This paper analyses how the financial literacy of elderly people affect their decisions on adoption of a variety of financial strategies. Multiple mediator models with bootstrap techniques are used to identify the mediating mechanisms of financial concerns that transmit the effects of financial literacy onto specific financial strategies. We find (1) financial concerns do indeed mediate the majority of financial literacy-strategy nexuses; specifically, financially illiterate people are more likely to have financial concerns and are more likely to cut back on spending, seek more job opportunities, increase debts, and downsize or sell their residence as a result; (3) financially literate people are more likely to seek professional financial advice, purchase a life annuity, contribute more to superannuation, and invest more conservatively regardless of their concerns; (4) causal inference is likely to lead to spurious and incomplete implications if mediation effects are ignored. Our findings suggest professional advisors and robo-advisor developers take into account financial concerns when recommending financial advice.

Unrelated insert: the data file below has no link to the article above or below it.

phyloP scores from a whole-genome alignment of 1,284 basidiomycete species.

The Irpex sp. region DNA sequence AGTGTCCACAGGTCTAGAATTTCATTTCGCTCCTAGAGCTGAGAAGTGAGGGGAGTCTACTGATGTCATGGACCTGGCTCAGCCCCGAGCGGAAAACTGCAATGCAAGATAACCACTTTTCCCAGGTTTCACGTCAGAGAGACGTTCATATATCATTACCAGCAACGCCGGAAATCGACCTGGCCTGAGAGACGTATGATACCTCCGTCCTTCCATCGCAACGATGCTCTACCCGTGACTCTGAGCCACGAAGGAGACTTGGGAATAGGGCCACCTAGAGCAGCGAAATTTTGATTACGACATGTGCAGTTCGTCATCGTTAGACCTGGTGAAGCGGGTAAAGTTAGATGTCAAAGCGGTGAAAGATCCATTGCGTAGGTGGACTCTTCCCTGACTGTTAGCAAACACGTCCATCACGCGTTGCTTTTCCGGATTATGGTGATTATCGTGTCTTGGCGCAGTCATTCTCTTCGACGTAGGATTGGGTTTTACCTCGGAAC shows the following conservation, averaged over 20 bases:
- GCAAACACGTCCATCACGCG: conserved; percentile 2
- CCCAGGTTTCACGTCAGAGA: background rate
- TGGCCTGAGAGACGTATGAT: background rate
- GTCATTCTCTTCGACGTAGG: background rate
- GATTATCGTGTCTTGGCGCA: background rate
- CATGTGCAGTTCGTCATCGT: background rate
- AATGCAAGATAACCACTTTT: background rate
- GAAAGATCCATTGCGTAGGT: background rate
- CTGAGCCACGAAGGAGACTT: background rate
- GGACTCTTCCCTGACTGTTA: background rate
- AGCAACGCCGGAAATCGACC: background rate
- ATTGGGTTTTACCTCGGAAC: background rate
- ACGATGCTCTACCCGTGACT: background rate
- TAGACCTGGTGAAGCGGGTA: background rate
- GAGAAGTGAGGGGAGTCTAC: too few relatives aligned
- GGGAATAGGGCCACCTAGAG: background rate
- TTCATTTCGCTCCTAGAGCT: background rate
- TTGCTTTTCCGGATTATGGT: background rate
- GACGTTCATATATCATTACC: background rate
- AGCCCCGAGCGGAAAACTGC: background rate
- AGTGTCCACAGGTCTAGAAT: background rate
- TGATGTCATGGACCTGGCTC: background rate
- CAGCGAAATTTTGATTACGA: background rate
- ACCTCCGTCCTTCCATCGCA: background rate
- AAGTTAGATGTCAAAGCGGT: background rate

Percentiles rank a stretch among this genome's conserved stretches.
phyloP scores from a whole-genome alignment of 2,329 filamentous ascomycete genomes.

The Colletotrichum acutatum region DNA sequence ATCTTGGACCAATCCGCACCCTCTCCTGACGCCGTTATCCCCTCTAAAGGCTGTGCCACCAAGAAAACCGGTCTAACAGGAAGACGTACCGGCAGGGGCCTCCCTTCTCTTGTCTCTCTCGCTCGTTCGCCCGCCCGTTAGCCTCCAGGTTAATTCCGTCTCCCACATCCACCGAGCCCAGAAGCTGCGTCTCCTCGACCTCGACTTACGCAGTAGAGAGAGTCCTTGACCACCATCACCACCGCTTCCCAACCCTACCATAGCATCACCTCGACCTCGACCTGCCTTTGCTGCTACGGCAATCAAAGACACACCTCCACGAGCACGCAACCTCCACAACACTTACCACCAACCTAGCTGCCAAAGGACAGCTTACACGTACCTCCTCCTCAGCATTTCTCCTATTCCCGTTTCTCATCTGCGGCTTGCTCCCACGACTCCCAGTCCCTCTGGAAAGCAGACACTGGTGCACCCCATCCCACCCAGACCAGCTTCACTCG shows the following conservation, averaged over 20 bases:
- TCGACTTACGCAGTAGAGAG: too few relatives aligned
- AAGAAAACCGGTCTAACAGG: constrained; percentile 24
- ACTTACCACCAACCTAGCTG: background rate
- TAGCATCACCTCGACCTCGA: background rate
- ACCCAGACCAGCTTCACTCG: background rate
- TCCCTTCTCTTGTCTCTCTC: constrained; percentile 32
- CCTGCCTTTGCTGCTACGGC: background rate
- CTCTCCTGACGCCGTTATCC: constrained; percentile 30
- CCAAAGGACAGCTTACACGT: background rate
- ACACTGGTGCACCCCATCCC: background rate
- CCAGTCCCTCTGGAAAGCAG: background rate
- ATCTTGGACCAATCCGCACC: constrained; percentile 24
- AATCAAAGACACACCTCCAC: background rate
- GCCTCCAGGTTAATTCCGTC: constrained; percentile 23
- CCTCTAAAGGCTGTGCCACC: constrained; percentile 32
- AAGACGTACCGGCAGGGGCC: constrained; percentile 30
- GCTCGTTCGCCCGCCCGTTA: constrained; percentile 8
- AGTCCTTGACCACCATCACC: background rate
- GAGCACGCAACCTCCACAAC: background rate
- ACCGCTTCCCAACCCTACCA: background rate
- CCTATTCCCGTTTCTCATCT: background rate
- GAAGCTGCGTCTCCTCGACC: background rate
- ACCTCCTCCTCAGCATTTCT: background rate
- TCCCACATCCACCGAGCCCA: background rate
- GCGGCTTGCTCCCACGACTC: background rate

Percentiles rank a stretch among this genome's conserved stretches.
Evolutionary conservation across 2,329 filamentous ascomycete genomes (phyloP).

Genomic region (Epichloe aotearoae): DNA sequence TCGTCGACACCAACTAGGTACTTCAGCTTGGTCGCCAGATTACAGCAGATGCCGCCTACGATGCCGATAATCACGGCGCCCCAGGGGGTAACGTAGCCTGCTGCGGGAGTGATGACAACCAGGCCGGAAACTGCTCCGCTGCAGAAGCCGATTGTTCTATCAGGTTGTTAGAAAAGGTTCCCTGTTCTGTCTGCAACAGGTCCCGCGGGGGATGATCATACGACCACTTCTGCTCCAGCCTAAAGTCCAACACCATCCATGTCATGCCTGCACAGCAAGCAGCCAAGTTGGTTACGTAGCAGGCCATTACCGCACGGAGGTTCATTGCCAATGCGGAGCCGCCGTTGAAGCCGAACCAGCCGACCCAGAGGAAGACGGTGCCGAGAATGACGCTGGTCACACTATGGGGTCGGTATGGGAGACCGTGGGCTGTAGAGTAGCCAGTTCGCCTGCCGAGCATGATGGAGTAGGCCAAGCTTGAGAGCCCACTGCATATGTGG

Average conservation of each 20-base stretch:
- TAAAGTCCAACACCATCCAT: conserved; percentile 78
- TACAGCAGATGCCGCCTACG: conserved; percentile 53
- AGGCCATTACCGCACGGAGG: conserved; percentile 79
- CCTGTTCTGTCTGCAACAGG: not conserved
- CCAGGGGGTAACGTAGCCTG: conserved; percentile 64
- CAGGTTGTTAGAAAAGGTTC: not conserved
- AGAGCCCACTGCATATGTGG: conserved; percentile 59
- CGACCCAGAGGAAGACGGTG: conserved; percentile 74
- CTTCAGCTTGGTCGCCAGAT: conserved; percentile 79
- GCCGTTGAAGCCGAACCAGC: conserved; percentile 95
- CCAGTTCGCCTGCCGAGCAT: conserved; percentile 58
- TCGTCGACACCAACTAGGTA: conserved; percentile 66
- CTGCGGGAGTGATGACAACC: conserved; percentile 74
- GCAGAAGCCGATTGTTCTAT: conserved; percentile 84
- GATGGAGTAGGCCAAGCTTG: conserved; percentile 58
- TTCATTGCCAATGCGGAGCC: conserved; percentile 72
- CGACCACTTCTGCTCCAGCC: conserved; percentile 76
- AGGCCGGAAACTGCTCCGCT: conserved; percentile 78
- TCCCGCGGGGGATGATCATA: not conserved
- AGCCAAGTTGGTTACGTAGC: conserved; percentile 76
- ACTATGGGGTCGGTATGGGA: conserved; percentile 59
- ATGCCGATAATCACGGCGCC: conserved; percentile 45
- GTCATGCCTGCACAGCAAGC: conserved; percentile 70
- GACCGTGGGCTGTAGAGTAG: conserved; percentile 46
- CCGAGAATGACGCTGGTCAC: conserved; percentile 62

|Publication status||Published - Apr 2019|
|Event||The 10th Financial Markets & Corporate Governance Conference : Capital Markets, Sustainability and Disruptive Technologies - Macquarie University, Sydney, Australia|
Duration: 16 Apr 2019 → 18 Apr 2019
Conference number: 10th
|Conference||The 10th Financial Markets & Corporate Governance Conference|
|Period||16/04/19 → 18/04/19|
Xue, R., Gepp, A., O'Neill, T., Stern, S., & Vanstone, B. J. (2019). Financial Literacy and Financial Decision-making: The mediating role of financial concerns. The 10th Financial Markets & Corporate Governance Conference , Sydney, Australia.